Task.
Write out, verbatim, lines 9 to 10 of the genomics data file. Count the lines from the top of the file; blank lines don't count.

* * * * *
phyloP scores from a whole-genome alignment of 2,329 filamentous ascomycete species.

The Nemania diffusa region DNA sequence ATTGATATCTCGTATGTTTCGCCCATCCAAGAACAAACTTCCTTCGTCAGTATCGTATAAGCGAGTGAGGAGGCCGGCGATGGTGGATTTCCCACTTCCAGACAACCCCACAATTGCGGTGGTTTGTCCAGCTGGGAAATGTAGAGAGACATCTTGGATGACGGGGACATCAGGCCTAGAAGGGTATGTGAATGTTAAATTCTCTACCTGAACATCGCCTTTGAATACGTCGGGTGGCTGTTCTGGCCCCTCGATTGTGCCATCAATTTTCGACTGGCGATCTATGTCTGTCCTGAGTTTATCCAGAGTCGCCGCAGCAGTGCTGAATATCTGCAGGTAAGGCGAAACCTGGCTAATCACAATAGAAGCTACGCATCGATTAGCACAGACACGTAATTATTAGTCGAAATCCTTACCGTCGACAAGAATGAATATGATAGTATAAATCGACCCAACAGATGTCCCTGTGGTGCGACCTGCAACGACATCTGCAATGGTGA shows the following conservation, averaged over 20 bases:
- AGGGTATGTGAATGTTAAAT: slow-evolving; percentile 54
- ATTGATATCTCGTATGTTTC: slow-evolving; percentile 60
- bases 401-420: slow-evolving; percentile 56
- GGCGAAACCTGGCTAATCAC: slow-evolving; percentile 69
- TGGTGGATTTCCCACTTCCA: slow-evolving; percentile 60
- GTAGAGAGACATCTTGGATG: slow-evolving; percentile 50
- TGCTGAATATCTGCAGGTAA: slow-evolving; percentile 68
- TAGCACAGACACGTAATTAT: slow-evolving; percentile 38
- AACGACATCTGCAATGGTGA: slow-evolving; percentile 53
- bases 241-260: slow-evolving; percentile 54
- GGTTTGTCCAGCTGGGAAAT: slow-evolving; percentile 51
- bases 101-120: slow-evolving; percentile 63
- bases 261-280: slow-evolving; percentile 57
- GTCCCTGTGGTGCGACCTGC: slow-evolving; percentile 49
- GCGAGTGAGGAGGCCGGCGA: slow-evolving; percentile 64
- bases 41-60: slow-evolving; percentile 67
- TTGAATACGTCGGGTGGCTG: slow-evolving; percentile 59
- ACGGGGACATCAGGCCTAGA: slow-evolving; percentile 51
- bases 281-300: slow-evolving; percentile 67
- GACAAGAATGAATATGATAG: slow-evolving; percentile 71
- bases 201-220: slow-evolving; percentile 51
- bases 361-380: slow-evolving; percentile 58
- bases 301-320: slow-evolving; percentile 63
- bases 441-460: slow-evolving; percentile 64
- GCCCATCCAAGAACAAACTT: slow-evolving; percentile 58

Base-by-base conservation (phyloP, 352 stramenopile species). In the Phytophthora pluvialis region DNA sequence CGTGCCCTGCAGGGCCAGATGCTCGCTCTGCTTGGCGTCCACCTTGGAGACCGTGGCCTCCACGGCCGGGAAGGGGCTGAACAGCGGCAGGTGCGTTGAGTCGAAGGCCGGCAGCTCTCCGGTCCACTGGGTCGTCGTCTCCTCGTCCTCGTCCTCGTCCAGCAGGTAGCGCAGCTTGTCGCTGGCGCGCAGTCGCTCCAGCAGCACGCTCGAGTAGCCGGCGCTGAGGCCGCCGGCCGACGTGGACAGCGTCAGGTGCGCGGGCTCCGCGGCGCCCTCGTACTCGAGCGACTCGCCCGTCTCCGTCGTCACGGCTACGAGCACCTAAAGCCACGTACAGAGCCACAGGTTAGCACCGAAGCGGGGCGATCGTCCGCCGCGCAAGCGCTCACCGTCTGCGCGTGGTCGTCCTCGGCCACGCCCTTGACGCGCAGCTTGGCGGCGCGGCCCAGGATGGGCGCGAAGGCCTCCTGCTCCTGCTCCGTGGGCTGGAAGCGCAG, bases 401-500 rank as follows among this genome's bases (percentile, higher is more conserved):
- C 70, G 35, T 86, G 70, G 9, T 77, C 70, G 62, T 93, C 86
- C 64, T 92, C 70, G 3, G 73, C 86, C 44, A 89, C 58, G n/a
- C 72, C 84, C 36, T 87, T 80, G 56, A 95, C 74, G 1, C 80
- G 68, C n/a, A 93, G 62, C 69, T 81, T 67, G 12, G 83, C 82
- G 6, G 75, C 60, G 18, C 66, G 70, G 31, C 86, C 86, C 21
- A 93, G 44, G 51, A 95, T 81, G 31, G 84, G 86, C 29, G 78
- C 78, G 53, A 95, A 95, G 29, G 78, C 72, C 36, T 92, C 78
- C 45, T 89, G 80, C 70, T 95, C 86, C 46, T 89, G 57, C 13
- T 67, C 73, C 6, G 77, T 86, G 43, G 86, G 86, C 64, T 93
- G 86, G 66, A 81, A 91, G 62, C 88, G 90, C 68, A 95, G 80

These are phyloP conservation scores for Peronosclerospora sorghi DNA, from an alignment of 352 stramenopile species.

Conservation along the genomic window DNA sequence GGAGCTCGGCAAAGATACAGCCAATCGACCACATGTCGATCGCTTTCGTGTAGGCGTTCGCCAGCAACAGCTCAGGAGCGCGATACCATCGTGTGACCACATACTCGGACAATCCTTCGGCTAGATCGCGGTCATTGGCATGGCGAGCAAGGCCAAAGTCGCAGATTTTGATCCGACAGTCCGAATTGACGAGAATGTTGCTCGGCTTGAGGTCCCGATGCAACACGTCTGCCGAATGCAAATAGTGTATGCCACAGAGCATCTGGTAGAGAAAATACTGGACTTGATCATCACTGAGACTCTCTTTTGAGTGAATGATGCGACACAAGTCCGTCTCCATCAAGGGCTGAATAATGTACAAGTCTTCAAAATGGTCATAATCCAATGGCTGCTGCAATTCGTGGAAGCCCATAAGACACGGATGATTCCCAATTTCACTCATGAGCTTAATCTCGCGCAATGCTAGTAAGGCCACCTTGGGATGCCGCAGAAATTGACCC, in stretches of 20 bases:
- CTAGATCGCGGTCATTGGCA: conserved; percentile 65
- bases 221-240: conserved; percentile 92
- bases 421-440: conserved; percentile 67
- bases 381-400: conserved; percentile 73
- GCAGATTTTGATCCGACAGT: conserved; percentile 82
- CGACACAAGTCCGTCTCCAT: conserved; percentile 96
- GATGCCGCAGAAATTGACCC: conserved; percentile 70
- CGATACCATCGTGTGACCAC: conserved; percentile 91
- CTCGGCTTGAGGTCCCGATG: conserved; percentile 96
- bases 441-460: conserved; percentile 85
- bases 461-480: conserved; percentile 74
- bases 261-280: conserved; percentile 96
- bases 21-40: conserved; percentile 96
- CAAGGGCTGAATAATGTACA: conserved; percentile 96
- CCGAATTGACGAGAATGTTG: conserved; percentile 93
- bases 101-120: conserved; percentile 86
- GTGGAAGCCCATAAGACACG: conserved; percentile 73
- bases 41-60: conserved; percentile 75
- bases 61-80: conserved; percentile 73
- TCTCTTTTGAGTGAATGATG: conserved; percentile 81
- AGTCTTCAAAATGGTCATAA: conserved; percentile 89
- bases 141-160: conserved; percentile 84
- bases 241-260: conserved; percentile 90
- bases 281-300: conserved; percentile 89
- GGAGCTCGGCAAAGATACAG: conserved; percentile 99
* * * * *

- TGCTGAATATCTGCAGGTAA: slow-evolving; percentile 68
- TAGCACAGACACGTAATTAT: slow-evolving; percentile 38